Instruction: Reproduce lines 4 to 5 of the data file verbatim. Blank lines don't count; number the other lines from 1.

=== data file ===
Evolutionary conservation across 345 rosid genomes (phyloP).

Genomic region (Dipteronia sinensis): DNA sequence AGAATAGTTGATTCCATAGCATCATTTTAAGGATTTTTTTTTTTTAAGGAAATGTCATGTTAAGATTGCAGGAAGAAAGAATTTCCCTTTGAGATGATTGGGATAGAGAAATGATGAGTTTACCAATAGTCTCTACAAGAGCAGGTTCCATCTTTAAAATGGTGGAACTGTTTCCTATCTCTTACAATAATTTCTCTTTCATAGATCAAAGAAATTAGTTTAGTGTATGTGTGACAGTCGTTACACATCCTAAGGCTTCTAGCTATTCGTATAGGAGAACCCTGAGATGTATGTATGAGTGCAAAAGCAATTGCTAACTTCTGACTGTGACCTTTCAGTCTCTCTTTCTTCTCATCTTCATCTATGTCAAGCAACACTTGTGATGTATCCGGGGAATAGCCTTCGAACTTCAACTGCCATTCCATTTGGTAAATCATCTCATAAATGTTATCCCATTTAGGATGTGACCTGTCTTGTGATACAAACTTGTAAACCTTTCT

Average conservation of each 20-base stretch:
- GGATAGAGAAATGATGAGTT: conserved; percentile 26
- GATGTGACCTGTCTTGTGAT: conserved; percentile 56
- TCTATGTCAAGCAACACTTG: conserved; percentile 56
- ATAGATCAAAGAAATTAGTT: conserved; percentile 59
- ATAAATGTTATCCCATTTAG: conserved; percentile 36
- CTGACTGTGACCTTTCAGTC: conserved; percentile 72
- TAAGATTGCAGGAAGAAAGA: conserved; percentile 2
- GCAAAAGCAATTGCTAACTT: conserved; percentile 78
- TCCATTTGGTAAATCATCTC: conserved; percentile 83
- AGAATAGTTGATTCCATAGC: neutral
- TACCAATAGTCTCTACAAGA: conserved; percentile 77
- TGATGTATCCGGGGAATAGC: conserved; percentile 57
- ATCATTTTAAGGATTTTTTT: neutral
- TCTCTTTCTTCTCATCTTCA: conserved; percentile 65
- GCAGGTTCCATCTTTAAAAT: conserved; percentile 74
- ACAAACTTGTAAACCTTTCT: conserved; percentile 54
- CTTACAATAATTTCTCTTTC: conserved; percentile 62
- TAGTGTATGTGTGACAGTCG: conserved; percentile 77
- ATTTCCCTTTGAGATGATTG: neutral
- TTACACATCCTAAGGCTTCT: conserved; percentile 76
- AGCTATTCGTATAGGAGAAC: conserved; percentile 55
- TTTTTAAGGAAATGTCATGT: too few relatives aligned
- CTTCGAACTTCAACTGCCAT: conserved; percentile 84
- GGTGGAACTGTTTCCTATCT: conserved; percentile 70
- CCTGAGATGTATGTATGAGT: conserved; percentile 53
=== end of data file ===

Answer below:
- GGATAGAGAAATGATGAGTT: conserved; percentile 26
- GATGTGACCTGTCTTGTGAT: conserved; percentile 56